Tomorrow night's spiritual reading will cover the Acies ceremony, an annual event all Legionaries attend to consecrate (or re-consecrate) themselves to Mary. This year was my first Acies and the allocutio is on how moving the ceremony was for me personally.
Ch. 30, Part 1: Acies
Earlier this year, in March, we all gathered at St. Agnes for the Acies, and a few memories stand out to me from that ceremony.
In particular was a conversation I had afterward with an active Legionary from another parish. He was an older man, past his 50s and most likely retired. He was wearing a sort of sporty wind breaker, some gold chains and looked a lot like my uncles and male cousins from the northeast. As we stood in line after the ceremony to enter the parish hall for refreshments, we got to talking about the ceremony and he confessed, “I couldn’t help it, I cried like a baby during the ceremony. I guess I’m just a sentimental old Italian.”
It was funny, not just because he wasn’t someone I expected would cry, but because I had the same experience, and I don’t think it had to do with being Italian and sentimental (though I, too, am both those things). It had more to do with a very real feeling during the Acies of being watched over by Mary. Of being led by the hand to the Legion, a realization of how my life had changed since joining and how my soul has softened and therefore my perspective has softened. It felt like that although sometimes God feels distant, He was suddenly very present – He and Mary were there, watching over me, very aware of my life and what they wanted for me. That is what made me cry.
And then to come to the part of the ceremony where we say, “I am all yours, my Queen, my Mother, and all that I have is yours” - I meant it. What I have is not my own. Whatever I own or have, as good as my life is, I owe all to the Blessed Mother and her Son. That knowledge made me cry, too.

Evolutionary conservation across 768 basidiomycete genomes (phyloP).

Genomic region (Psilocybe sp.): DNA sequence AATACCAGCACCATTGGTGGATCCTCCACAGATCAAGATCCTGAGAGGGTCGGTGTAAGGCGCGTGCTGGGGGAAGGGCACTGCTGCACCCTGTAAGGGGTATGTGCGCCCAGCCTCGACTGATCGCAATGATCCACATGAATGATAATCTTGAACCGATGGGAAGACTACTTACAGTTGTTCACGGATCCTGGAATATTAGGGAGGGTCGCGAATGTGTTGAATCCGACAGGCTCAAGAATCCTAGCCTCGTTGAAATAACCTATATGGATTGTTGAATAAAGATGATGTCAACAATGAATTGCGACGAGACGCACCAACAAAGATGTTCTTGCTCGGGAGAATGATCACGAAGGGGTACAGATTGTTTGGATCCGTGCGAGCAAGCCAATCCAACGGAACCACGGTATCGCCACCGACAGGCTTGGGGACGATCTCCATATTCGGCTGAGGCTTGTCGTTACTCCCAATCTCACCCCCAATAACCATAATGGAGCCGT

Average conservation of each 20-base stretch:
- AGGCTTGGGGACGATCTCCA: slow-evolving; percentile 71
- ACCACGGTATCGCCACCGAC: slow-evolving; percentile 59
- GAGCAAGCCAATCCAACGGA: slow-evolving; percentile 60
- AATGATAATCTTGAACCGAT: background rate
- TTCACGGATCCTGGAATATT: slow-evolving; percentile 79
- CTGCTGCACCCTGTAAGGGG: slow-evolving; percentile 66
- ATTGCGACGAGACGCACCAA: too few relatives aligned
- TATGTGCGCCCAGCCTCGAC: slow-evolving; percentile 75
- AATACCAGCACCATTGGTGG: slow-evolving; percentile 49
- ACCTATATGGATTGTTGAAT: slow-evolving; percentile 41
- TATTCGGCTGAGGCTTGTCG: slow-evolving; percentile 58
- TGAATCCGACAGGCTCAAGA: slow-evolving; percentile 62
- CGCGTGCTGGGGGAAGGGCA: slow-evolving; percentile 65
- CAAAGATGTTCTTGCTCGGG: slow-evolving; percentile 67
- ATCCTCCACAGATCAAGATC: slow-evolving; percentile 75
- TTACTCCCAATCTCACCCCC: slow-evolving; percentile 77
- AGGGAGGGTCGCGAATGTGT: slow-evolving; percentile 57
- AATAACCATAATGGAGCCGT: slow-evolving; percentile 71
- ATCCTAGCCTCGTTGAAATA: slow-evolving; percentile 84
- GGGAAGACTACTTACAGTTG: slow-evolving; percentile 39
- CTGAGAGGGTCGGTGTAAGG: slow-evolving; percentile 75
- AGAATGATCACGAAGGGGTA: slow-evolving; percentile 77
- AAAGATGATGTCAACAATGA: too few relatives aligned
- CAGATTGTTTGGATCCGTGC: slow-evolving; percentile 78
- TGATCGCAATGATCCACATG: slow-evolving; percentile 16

Frank Duff stresses the Acies ceremony as a time for unification and reunion, wherein all of Mary’s “soldiers” are brought together, not operating out in the world via individual praesidia. It is a time for consecration, renewal and remembering the promise we take as Legionaries to serve our Lord and His Mother. This is particularly poignant when we are reunited with Legionaries from all over who share in this special devotion and calling, whose faith can help renew our own. That feeling of community is one of the most special parts of being in the Legion of Mary and the feeling is strengthened by the spirit of Mary, very present in a real way at the Acies.
The next Acies is now only about three months away. In the next three months we can continue to focus on this idea of a consecration to Mary, and look forward to the opportunity to loudly declare ourselves all Hers alongside our fellow Legionaries.